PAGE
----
Germany is looking at three proposals to cut emissions from the energy industry, including a “step by step” plan to close coal-fired power stations like those operated by RWE AG and Vattenfall AB.
Besides a plan developed internally, the Economy Ministry is also looking at a proposal from the IG BCE mining union to gradually close lignite plants, and a third option that would add more combined heat and power stations, Economy Minister Sigmar Gabriel said Friday in Berlin.
Gabriel said his ministry’s proposal is the lowest-cost option, though he’s open to ideas that require more spending to avoid job losses. Utilities, unions, state governors and some members of Chancellor Angela Merkel’s coalition have lined up against a plan to force the power industry to cut 22 million tons of CO2 by the end of this decade.
“Nothing has been taken off the table,” Gabriel told lawmakers in the lower house of parliament in Berlin. While the 22 million-ton target won’t change, specific details about how to reach it are up for debate.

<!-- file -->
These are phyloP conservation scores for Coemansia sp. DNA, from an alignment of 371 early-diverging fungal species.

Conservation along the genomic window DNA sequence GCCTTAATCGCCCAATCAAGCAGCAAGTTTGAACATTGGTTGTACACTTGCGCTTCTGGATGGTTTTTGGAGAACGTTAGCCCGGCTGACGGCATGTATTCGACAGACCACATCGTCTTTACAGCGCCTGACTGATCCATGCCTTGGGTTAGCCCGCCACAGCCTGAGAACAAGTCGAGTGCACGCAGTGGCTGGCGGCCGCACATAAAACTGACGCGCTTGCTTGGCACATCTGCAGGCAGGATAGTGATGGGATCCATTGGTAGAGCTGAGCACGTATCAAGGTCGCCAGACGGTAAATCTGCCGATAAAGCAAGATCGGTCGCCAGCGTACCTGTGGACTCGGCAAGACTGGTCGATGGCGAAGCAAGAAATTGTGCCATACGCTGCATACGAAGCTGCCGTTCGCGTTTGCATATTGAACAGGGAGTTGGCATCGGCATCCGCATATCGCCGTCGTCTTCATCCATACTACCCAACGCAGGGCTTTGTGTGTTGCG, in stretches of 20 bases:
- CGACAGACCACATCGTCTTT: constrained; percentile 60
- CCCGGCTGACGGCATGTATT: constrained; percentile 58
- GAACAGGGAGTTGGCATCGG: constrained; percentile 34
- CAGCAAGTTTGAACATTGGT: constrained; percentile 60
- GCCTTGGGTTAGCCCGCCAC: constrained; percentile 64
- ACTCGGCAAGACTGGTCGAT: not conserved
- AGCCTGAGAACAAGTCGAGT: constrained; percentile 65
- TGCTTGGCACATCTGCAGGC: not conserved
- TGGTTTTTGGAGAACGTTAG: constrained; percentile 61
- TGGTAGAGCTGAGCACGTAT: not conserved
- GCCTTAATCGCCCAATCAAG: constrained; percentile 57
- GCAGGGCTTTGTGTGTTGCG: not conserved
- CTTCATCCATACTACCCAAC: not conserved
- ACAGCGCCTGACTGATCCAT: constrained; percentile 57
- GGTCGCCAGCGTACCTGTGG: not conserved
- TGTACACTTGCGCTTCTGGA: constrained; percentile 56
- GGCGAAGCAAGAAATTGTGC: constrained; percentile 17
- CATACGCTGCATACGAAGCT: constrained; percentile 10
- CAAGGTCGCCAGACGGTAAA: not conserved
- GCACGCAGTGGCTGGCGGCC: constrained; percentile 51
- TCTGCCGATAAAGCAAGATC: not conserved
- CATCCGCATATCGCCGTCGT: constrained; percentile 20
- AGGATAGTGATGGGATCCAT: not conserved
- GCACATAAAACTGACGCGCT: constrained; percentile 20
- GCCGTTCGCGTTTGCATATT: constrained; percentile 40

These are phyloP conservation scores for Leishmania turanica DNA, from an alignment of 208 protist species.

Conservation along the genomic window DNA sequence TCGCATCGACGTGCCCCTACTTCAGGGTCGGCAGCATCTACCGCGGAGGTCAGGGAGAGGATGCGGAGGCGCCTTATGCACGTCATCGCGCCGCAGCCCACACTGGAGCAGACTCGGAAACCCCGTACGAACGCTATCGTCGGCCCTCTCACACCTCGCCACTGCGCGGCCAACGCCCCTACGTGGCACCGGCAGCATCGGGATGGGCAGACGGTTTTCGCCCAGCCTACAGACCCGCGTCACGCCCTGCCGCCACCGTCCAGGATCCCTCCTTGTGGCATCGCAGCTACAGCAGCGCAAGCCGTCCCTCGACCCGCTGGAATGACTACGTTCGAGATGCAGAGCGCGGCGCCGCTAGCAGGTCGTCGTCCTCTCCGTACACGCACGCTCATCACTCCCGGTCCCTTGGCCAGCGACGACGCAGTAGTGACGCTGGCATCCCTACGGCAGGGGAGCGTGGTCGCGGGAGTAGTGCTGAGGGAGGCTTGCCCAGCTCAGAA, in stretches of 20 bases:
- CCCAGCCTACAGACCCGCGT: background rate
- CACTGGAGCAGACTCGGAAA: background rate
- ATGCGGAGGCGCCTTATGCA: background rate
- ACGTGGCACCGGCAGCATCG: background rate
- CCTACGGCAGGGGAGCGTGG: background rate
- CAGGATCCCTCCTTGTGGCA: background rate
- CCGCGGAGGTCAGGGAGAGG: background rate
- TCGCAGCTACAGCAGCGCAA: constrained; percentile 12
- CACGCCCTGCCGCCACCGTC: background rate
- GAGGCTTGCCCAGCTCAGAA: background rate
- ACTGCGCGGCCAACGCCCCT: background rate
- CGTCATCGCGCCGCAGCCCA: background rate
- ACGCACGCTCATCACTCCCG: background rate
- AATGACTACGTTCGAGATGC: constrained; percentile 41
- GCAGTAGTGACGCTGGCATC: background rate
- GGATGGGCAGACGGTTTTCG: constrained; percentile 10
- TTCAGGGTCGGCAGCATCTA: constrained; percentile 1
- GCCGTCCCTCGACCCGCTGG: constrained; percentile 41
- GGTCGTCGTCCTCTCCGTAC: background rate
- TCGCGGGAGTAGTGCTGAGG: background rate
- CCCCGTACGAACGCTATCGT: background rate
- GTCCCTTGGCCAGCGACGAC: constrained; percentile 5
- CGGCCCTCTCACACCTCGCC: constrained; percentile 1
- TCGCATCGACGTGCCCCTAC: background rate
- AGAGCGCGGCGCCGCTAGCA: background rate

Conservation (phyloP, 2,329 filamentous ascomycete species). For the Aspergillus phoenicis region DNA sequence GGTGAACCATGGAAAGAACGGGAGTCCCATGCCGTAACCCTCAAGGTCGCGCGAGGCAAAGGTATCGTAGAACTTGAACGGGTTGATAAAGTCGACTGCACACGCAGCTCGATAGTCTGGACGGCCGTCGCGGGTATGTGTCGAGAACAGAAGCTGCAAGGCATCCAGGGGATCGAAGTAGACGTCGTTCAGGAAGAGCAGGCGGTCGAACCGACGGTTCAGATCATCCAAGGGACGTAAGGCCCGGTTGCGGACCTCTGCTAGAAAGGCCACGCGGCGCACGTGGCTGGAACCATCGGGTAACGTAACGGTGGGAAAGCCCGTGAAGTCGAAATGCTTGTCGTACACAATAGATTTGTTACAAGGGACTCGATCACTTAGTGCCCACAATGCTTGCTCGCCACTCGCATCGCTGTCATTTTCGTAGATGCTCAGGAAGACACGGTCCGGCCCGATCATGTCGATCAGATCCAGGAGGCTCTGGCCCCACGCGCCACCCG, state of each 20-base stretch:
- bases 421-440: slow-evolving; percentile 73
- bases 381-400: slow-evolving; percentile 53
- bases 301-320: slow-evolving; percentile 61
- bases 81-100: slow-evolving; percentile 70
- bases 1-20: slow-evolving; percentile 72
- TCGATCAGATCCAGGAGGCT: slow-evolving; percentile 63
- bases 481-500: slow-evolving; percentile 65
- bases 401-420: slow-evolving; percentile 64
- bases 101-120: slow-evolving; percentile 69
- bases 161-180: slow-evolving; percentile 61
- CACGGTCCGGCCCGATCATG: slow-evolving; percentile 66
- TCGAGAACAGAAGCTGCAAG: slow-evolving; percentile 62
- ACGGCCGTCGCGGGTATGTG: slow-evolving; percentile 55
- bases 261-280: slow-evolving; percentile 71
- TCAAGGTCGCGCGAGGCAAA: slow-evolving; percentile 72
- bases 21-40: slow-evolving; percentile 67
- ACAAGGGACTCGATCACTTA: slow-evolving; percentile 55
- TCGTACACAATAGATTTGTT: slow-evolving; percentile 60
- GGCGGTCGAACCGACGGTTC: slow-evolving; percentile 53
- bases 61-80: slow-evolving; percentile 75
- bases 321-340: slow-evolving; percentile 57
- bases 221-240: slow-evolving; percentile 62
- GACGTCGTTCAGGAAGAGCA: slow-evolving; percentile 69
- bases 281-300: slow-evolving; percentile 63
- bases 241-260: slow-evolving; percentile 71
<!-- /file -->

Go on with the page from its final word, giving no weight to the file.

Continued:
Behind the squabbling is a dispute over how to usher in renewable energy technologies while protecting traditional energy producers that provide thousands of jobs.
The union’s plan includes boosting output of combined heat and power plants, establishing a electricity capacity reserve, and introducing a “scrapping bonus” to replace old oil-based heating systems in homes with more efficient ones that use natural gas. After four years in the reserve, coal plants would be closed for good, according to the plan.
The ministry’s plan involves introducing a so-called climate fee to utilities as an incentive to eliminate coal plants. The industry has said that would require them cut jobs.
The third plan focuses on adding more heat-and-power plants.
Lawmakers from the Greens and Linke opposition parties said Gabriel is bowing to pressure from the industry by watering down his ministry’s proposal, which has already been rejected by RWE.